Mergers, Acquisitions and Strategic Alliances

What Would It Be Worth to Increase the Odds of Success for Your Next Merger, Acquisition or Strategic Alliance?

If you’re contemplating a merger or already involved in one, you’re not alone. Mergers, acquisitions and alliances continue to boom worldwide as strategies to grow business. But, even with the increased refinement of financial and legal due diligence in recent years, the success rate is shockingly low. In fact, study after study shows that between 55 percent and 77 percent of mergers and acquisitions fail in their intended purpose.

Why so many failures? More often than not, the reason is “culture clash “-the inability of merged organizations to work together. When companies battle each other over “the way we do things around here,” they waste valuable time and energy. Better to focus on the things that matter, like customers, profits and keeping stock- holders happy.

Our unequivocal position is that although most M&A’s fail due to organizational culture clash the sad truth is that there are no two (or more) organizations that cannot successfully work together in a merger, acquisition or strategic alliance despite any difference in organizational culture.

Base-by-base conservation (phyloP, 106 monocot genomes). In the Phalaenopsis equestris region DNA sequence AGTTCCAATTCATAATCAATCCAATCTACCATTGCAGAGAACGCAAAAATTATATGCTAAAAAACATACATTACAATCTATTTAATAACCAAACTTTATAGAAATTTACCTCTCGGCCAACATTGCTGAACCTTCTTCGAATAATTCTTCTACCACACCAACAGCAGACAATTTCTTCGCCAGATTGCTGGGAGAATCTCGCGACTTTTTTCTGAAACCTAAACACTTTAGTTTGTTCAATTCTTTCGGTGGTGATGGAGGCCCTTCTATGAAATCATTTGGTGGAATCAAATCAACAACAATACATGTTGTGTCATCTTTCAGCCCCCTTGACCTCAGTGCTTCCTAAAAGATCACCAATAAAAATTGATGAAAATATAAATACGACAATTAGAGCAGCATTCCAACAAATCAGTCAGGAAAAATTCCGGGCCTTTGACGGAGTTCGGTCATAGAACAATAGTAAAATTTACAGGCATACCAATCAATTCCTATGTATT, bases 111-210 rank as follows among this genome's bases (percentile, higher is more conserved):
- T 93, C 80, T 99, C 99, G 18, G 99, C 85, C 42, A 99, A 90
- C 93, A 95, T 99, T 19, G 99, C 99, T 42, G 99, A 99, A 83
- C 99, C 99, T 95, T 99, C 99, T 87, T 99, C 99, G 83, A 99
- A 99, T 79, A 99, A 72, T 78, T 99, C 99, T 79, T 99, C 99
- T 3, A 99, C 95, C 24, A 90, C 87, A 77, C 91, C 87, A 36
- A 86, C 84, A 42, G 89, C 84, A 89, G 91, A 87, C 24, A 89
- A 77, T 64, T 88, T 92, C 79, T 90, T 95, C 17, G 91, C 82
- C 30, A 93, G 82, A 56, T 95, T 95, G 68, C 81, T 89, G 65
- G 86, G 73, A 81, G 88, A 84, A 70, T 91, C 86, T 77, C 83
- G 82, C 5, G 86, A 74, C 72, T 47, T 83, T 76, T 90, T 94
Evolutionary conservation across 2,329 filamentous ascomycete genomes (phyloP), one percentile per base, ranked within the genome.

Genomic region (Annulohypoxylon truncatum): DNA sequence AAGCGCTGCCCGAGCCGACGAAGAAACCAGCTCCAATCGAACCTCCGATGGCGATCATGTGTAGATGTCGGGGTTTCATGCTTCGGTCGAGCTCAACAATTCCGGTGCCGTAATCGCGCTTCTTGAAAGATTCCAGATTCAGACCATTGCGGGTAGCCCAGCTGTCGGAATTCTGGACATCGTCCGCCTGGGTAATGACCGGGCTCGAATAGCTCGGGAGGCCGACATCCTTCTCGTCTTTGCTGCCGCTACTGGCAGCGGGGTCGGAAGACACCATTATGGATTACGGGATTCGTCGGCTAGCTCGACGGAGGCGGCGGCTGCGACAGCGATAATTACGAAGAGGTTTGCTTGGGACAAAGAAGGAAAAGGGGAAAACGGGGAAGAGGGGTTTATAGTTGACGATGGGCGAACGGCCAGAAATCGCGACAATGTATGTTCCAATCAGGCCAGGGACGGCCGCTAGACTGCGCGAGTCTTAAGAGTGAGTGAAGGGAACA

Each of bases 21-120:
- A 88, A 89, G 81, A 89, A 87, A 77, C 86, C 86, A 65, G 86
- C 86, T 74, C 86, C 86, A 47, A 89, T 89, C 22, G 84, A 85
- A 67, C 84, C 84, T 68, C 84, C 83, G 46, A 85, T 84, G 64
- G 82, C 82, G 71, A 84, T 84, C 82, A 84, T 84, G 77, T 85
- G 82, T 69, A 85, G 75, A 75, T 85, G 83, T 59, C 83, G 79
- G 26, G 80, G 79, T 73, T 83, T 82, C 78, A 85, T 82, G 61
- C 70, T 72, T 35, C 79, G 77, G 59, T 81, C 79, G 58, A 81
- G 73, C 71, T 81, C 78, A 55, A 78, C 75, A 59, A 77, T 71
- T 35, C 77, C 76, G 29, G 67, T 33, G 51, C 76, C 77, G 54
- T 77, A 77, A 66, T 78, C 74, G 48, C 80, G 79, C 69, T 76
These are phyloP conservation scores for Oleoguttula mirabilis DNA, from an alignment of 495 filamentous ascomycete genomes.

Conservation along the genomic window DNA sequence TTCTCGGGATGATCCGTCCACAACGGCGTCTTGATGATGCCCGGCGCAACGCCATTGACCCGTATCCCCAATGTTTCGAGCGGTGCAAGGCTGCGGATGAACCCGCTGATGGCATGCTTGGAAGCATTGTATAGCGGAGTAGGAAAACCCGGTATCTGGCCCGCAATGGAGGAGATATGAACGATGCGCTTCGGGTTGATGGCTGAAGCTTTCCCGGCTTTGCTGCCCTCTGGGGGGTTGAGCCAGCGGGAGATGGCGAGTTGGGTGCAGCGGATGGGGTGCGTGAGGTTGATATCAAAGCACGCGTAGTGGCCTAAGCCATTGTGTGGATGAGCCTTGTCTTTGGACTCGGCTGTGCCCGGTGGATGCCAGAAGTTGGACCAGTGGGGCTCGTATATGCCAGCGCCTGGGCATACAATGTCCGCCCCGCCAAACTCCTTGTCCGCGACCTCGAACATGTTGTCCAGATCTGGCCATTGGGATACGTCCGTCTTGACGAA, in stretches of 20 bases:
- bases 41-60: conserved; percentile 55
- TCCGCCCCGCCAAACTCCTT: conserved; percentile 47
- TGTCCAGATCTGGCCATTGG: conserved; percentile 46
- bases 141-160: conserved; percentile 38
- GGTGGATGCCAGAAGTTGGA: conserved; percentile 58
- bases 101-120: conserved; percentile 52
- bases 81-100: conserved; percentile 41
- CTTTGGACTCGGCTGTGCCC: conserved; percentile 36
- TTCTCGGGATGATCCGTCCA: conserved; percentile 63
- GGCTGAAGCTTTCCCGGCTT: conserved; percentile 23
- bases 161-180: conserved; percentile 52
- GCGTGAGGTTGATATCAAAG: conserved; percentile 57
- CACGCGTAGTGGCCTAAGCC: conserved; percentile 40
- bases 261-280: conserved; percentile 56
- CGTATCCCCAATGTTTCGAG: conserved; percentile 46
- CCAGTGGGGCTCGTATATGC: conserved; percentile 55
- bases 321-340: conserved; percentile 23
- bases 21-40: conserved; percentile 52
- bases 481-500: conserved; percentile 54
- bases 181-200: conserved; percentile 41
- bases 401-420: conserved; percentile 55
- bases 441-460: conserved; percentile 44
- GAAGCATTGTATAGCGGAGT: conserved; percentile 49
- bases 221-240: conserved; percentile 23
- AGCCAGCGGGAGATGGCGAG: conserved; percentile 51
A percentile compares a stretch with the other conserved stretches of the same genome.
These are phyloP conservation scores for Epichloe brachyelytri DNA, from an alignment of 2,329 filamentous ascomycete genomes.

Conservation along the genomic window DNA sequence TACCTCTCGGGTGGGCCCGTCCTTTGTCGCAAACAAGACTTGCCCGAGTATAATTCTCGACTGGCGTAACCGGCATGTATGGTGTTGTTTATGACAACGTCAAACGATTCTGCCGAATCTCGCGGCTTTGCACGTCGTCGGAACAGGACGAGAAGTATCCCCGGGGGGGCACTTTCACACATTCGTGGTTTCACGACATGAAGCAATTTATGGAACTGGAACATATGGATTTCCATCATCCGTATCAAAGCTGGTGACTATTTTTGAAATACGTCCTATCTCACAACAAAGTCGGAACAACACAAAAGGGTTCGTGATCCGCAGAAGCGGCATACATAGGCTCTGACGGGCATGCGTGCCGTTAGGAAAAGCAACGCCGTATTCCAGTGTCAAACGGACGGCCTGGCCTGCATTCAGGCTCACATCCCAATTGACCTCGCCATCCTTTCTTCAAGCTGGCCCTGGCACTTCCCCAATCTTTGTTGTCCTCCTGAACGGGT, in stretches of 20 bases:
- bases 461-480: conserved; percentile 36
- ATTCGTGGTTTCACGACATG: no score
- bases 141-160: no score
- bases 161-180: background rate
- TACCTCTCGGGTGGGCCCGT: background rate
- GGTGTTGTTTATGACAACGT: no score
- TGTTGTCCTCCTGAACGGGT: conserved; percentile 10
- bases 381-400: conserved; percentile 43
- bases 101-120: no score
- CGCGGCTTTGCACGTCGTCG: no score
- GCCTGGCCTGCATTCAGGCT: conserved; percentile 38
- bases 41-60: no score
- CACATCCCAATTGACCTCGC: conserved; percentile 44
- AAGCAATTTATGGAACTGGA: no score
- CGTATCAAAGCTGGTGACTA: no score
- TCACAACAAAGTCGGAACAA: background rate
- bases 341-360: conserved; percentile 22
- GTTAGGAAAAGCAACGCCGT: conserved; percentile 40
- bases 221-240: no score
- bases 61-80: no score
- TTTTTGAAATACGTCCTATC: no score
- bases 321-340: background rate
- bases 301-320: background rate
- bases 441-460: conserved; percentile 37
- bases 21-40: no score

Defining Cultural Due Diligence

Vector Group, Inc. invented the concept of cultural due diligence almost 20 years ago. We are also the first to create and effectively implement a behavior auditing process – Cultural Due Diligence (CDD) – to identify and resolve the issues of culture directly and proactively. Its purpose is to eliminate or minimize culture clash, and to enhance the transfer or development of loyalty and commitment to the newly combined organization.

Our contention is that there are no two (or more) organizations that cannot work together in a merger, acquisition or strategic alliance despite any organizational culture differences. “Culture clash” is just a way of describing management negligence.

Over the last 15 years, we have managed projects to effectively merge corporate cultures, create entirely new ones or modify culture clash when things have fallen apart after a merger or acquisition. Read more…